NASA is just weeks away from landing a shiny new robot on the surface of Mars, and for the first time, we’ll be able to see and hear what it’s like to touch down on another world.
Perseverance is due to land in Jezero Crater on Feb. 18, becoming the first artificial object to land on the surface since the Mars Insight lander in 2018 and the first rover since Curiosity touched down in 2012.
But the new rover on the block is carrying more audio-visual gear than its predecessors to capture portions of the pivotal entry, descent and landing, or EDL, phase of the mission. A camera mounted on the back shell of the spacecraft is pointed up and will be able to catch a view of the parachutes that will deploy during descent to slow Perseverance as it comes in for its landing. Beneath this is a downward-pointing camera on the descent stage, which further slows and orients the rover for landing.
Finally, the rover itself is equipped with cameras and a microphone. Altogether, this suite of tech should provide us with the most detailed images and audio of a landing on Mars yet.
“We’re going to be able to watch ourselves land for the first time on another planet,” Lori Glaze, who heads the Planetary Science Division of NASA’s Science Mission Directorate, told reporters during a briefing Wednesday.
The entire EDL phase will last only about seven minutes, but EDL lead Allen Chen calls it “the most critical and most dangerous part of the mission.”
Perseverance will hit the Martian atmosphere traveling at almost 12,000 miles per hour (19,312 kilometers per hour), streaking across the sky as it begins to slow down. A 70-foot (21 meters) diameter parachute will deploy to slow it further. Afterward, its heat shield is released and radar is activated to help it determine its own location.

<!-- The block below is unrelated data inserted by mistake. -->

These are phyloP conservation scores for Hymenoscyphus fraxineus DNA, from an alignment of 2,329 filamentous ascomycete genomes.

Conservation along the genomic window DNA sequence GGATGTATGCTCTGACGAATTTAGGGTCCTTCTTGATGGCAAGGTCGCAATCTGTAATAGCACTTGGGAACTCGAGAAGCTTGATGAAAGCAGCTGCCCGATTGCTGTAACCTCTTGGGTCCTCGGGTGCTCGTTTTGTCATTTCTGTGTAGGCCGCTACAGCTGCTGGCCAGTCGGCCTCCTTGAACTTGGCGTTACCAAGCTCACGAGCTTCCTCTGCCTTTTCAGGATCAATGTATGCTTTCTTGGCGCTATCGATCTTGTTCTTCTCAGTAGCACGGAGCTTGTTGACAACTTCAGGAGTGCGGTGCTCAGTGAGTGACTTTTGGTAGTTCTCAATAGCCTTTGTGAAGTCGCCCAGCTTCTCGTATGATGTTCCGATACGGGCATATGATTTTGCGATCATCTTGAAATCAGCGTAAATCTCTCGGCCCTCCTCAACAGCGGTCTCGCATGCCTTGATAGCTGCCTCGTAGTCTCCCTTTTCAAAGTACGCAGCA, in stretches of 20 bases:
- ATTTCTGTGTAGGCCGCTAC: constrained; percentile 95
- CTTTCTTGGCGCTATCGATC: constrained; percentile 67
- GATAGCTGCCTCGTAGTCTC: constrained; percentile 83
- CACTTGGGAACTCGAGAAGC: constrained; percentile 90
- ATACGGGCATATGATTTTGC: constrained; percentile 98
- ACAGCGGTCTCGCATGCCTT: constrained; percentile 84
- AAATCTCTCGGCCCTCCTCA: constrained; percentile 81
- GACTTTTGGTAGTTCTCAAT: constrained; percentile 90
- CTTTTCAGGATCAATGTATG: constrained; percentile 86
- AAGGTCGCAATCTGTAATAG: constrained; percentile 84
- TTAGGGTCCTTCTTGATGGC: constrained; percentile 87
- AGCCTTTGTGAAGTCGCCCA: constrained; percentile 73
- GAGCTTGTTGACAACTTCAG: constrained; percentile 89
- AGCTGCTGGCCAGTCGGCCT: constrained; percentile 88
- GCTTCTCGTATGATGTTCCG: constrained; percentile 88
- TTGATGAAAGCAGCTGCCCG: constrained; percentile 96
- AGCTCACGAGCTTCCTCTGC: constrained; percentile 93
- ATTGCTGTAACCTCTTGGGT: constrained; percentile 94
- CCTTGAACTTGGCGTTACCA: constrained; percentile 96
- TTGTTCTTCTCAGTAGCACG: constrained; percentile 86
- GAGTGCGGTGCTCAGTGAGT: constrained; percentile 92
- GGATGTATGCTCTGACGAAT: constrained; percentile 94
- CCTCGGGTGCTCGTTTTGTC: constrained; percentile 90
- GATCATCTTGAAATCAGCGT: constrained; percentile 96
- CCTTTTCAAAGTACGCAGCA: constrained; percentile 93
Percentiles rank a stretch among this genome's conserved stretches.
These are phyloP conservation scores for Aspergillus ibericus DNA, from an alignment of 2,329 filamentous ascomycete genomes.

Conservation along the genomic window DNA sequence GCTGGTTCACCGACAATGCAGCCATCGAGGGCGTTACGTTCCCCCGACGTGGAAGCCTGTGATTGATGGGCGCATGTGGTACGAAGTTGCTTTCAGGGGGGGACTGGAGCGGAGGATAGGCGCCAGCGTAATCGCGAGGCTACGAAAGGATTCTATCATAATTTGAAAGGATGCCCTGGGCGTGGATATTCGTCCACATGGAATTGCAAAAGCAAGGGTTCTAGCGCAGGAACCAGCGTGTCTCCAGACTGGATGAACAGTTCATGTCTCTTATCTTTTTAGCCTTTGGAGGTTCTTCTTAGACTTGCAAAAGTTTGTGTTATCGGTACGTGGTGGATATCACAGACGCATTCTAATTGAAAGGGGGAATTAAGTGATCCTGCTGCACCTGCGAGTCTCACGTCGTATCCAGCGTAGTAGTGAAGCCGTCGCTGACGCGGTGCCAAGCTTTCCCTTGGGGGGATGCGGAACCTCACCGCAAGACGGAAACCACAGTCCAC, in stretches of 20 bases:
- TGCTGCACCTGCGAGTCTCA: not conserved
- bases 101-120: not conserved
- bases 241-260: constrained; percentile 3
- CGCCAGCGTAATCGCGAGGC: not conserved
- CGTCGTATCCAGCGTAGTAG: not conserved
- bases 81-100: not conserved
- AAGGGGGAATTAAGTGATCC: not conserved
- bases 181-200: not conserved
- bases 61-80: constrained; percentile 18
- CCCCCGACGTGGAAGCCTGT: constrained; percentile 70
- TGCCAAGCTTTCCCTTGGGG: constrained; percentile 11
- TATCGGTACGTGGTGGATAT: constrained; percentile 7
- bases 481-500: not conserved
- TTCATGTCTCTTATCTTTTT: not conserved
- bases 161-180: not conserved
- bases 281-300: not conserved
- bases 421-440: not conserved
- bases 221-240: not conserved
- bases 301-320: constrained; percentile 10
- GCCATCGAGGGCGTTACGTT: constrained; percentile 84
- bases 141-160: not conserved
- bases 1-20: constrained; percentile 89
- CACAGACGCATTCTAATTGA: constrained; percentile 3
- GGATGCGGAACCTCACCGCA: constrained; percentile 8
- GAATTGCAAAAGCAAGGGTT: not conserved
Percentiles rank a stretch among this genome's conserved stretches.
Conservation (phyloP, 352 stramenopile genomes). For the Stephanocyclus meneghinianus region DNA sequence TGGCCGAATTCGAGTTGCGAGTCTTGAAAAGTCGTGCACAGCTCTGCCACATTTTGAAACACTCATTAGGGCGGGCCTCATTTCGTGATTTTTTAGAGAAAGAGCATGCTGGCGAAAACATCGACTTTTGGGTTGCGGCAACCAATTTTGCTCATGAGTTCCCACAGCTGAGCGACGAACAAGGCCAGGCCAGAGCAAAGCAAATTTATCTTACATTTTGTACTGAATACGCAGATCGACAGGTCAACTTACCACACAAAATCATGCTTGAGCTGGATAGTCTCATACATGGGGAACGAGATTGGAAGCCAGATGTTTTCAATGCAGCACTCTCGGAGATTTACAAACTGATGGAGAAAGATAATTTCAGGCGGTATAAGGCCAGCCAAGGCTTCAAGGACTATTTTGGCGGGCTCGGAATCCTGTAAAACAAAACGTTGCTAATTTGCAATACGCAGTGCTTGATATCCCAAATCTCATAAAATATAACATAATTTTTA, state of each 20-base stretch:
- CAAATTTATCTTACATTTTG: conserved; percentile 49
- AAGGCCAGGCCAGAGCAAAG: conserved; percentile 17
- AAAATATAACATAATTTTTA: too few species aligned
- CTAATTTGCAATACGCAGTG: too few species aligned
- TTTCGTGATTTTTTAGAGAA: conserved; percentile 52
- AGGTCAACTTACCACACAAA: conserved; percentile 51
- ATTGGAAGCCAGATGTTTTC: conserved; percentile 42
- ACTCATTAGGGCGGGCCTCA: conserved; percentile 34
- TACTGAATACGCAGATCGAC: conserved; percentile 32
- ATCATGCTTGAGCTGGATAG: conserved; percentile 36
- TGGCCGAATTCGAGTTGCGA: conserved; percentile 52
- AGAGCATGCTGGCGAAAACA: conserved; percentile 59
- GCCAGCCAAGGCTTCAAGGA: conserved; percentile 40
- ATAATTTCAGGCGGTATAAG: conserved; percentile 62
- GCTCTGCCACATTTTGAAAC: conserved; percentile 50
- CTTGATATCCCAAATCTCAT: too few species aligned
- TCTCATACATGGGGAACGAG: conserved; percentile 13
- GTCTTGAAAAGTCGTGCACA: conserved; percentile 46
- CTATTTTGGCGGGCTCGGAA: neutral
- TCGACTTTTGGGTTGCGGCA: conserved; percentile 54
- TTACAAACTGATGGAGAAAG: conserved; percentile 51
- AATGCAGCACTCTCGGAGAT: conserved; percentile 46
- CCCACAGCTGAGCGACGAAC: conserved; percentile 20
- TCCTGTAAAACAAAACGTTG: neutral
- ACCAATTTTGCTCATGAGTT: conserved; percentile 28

At an altitude of about one mile (1.5 kilometers), the descent module fires its engines and a new terrain relative navigation system, or TRN, kicks in to identify a safe landing spot. TRN is basically a sort of computer vision that allows the spacecraft to look at the terrain below and match it up with maps in its database.
The system slows down to a literal crawl, and then it’s time for “sky crane,” the same sort of hovering landing system the Curiosity rover used, which will allow Perseverance to basically lower itself softly to the surface.
This whole process will be fully automated without any input from mission control because of the delay in sending radio signals back and forth from Mars to the Earth.
Perseverance carries a number of science instruments to help look for signs of ancient life on our neighboring world, to collect samples that will be returned to Earth and to test some technologies for future Mars missions.
Also, it has a tiny helicopter.
Robots have spent years rolling around Mars, which is pretty cool, but for the first time NASA will use a small helicopter, dubbed Ingenuity, to try flying around the planet.
But before Ingenuity can fly, Perseverance has to nail its landing first. While its cameras and microphones will capture much of this whole process, there won’t be a live feed like we’ve become accustomed to from the International Space Station or most launches from Earth. That’s because the data relay Perseverance will be using during EDL is slower than even old dial-up connections.
However, after landing it will be able to use the Mars Reconnaissance Orbiter to send images back to Earth. Chen estimates that we’ll be able to see at least some low-res images of the environment around Perseverance on the surface shortly after landing. We may have to wait a few days for more imagery and audio that paint the full picture of the landing process.
We will, however, have live feeds from mission control, which provided some of the more iconic images from the Curiosity landing. (Mohawk guy, anyone?) Of course, COVID-19 protocols will be in effect at mission control, but it’s unlikely that even the pandemic will dampen the celebration of a successful landing.
“I don’t think that Covid is going to be able to stop us from jumping up and down and fist bumping,” said Deputy Project Manager Matt Wallace. “You’re going to see a lot of happy people no matter what, once we get this thing on the surface safely.”